Cloudera Blog · Security Posts
The following guest post comes from Alejandro Caceres, president and CTO of Hyperion Gray LLC – a small research and development shop focusing on open-source software for cyber security.
Imagine this: You’re an informed citizen, active in local politics, and you decide you want to support your favorite local political candidate. You go to his or her new website and make a donation, providing your bank account information, name, address, and telephone number. Later, you find out that the website was hacked and your bank account and personal information stolen. You’re angry that your information wasn’t better protected — but at whom should your anger be directed?
Who is responsible for the generally weak condition of website security, today? It can’t be website operators, because there’s no prerequisite to know about blind SQL injection attacks or validation filters before spinning up a website. It can’t be website developers either — we definitely don’t equip them to evaluate website security for themselves. It’s a pretty small community that focuses on web development and web security, and that community is pretty opaque.
Hadoop network encryption is a feature introduced in Apache Hadoop 2.0.2-alpha and in CDH4.1.
In this blog post, we’ll first cover Hadoop’s pre-existing security capabilities. Then, we’ll explain why network encryption may be required. We’ll also provide some details on how it has been implemented. At the end of this blog post, you’ll get step-by-step instructions to help you set up a Hadoop cluster with network encryption.
A Bit of History on Hadoop Security
Starting with Apache Hadoop 0.20.20x and available in Hadoop 1 and Hadoop 2 releases (as well as CDH3 and CDH4 releases), Hadoop supports Kerberos-based authentication. This is commonly referred to as Hadoop Security. When Hadoop Security is enabled it requires users to authenticate (using Kerberos) in order to read and write data in HDFS or to submit and manage MapReduce jobs. In addition, all Hadoop services authenticate with each other using Kerberos.
With the default Apache HBase configuration, everyone is allowed to read from and write to all tables available in the system. For many enterprise setups, this kind of policy is unacceptable.
Administrators can set up firewalls that decide which machines are allowed to communicate with HBase. However, machines that can pass the firewall are still allowed to read from and write to all tables. This kind of mechanism is effective but insufficient because HBase still cannot differentiate between multiple users that use the same client machines, and there is still no granularity with regard to HBase table, column family, or column qualifier access.
In this post, we will discuss how Kerberos is used with Hadoop and HBase to provide User Authentication, and how HBase implements User Authorization to grant users permissions for particular actions on a specified set of data.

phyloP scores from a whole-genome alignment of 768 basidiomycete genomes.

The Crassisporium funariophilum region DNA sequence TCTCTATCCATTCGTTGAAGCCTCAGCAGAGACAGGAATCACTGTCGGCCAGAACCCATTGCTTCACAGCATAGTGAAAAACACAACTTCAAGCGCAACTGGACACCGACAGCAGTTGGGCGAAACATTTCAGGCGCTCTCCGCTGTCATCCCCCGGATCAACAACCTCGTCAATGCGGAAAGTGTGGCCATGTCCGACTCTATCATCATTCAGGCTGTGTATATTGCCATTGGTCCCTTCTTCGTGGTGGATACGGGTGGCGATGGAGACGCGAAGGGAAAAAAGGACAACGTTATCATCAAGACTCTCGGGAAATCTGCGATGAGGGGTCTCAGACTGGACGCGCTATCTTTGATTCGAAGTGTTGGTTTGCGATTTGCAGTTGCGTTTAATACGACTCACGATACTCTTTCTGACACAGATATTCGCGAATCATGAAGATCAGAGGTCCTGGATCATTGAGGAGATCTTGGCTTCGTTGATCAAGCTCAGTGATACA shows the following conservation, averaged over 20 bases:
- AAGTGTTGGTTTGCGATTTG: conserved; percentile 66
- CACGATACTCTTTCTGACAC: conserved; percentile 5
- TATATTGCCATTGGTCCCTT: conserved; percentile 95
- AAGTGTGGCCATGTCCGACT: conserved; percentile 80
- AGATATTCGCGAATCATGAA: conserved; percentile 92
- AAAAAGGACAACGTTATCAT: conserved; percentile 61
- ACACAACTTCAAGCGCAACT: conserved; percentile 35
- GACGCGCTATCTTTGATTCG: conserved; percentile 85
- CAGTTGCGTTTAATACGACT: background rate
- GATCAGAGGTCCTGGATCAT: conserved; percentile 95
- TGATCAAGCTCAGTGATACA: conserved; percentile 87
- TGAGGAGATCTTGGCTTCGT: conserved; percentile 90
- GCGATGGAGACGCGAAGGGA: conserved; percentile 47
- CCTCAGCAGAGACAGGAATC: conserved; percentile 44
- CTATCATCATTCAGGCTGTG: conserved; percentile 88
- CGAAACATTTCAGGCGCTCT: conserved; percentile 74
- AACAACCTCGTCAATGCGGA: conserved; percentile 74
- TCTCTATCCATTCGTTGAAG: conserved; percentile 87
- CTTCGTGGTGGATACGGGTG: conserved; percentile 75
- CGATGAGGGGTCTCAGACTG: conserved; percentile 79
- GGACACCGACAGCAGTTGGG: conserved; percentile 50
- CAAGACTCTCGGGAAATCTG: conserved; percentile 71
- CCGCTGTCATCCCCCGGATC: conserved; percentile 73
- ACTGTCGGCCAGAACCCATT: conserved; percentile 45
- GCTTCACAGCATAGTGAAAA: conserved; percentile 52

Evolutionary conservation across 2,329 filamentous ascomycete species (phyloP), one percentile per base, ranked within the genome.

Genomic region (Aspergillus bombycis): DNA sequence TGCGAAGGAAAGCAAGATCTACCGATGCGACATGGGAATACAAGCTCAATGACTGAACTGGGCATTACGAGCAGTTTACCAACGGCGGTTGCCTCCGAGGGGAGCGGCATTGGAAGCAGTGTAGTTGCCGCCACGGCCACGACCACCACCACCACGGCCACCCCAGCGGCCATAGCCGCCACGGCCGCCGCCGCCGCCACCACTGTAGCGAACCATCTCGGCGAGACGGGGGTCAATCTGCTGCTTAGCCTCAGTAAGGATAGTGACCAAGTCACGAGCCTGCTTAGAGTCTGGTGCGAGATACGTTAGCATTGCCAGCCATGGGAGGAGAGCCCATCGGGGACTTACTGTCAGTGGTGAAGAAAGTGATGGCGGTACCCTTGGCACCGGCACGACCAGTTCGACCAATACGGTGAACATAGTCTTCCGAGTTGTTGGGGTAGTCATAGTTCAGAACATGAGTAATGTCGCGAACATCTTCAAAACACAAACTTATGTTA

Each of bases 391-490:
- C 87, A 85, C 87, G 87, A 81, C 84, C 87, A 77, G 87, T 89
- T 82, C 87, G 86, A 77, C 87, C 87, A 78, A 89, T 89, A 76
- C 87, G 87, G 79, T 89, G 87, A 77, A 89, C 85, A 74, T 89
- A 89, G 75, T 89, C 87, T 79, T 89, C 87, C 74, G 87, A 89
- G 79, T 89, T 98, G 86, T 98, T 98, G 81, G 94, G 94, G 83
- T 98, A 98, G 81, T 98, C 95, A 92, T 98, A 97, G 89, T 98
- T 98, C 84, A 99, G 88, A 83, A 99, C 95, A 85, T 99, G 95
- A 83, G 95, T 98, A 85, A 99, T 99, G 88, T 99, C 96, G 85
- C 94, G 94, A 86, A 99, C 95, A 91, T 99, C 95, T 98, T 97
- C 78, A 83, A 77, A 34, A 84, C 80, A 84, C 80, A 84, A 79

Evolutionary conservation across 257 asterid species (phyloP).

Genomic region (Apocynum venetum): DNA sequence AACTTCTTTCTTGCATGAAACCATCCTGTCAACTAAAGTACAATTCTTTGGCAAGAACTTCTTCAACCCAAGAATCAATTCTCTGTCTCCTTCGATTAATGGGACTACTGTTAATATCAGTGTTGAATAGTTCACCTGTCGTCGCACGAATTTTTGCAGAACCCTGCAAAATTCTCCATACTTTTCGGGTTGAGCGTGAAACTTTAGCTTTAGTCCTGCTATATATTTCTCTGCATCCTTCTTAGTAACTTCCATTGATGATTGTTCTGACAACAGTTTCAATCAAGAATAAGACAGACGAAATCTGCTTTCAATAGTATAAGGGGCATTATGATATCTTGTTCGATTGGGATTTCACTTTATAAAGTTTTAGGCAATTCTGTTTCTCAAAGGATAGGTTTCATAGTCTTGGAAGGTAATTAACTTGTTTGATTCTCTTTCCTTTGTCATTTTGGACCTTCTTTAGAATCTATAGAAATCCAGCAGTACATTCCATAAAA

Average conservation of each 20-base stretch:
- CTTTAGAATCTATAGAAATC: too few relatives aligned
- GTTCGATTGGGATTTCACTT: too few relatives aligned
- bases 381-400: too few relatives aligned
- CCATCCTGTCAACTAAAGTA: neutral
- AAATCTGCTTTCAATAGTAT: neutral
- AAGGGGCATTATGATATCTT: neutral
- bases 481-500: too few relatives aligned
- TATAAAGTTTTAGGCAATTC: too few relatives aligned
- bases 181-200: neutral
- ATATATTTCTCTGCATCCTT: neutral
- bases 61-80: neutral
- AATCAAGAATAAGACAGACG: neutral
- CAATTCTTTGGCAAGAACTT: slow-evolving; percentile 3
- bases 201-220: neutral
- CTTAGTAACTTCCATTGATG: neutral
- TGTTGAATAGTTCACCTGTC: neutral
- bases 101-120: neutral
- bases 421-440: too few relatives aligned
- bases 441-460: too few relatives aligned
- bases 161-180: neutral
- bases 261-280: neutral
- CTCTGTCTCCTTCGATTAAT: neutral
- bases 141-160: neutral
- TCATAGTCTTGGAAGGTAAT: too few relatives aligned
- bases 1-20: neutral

Secure HBase: Authentication & Authorization
One of the more confusing topics in Hadoop is how authorization and authentication work in the system. The first and most important thing to recognize is the subtle, yet extremely important, differentiation between authorization and authentication, so let’s define these terms first:
Authentication is the process of determining whether someone is who they claim to be.
Authorization is the function of specifying access rights to resources.
What is Kerberos & SPNEGO?
Kerberos is an authentication protocol that provides mutual authentication and single sign-on capabilities.
SPNEGO is a plain text mechanism for negotiating authentication protocols between peers; one notable application of this is Kerberos authentication over HTTP.
Post written by Cloudera Software Engineer Aaron T. Myers.
Apache Hadoop has had methods of doing user authorization for some time. The Hadoop Distributed File System (HDFS) has a permissions model similar to Unix to control file and directory access, and MapReduce has access control lists (ACLs) per job queue to control which users may submit jobs. These authorization schemes allow Hadoop users and administrators to specify exactly who may access Hadoop’s resources. However, until recently, these mechanisms relied on a fundamentally insecure method of identifying the user who is interacting with Hadoop. That is, Hadoop had no way of performing reliable authentication. This limitation meant that any authorization system built on top of Hadoop, while helpful to prevent accidental unwanted access, could do nothing to prevent malicious users from accessing other users’ data.
Prior to the availability of Hadoop’s security features, the only way an organization could meet the requirement for data access protection was to run multiple distinct Hadoop clusters, and to segregate the groups who have network access to these clusters. This has obvious cost effectiveness implications, but, more importantly, limits the flexibility an organization has with respect to data storage options. One of the inherent powers of Hadoop is the ability to store and correlate all of an organization’s data. This is impossible if one must a priori relegate data to multiple distinct clusters based on security requirements. Furthermore, because of some organizations’ internal security policies, certain types of data could not be stored in Hadoop at all.
Today’s Hadoop World talk comes from Owen O’Malley and talks about some of the biggest challenges facing Hadoop: Security and API Compatibility.
Over the past several months, Yahoo! has been leading the charge in both areas. This work will enable wider use of Hadoop within Yahoo! as well as lower the barrier for new users – particularly those working with sensitive data. A big thanks to Yahoo! and everyone else in the community helping out.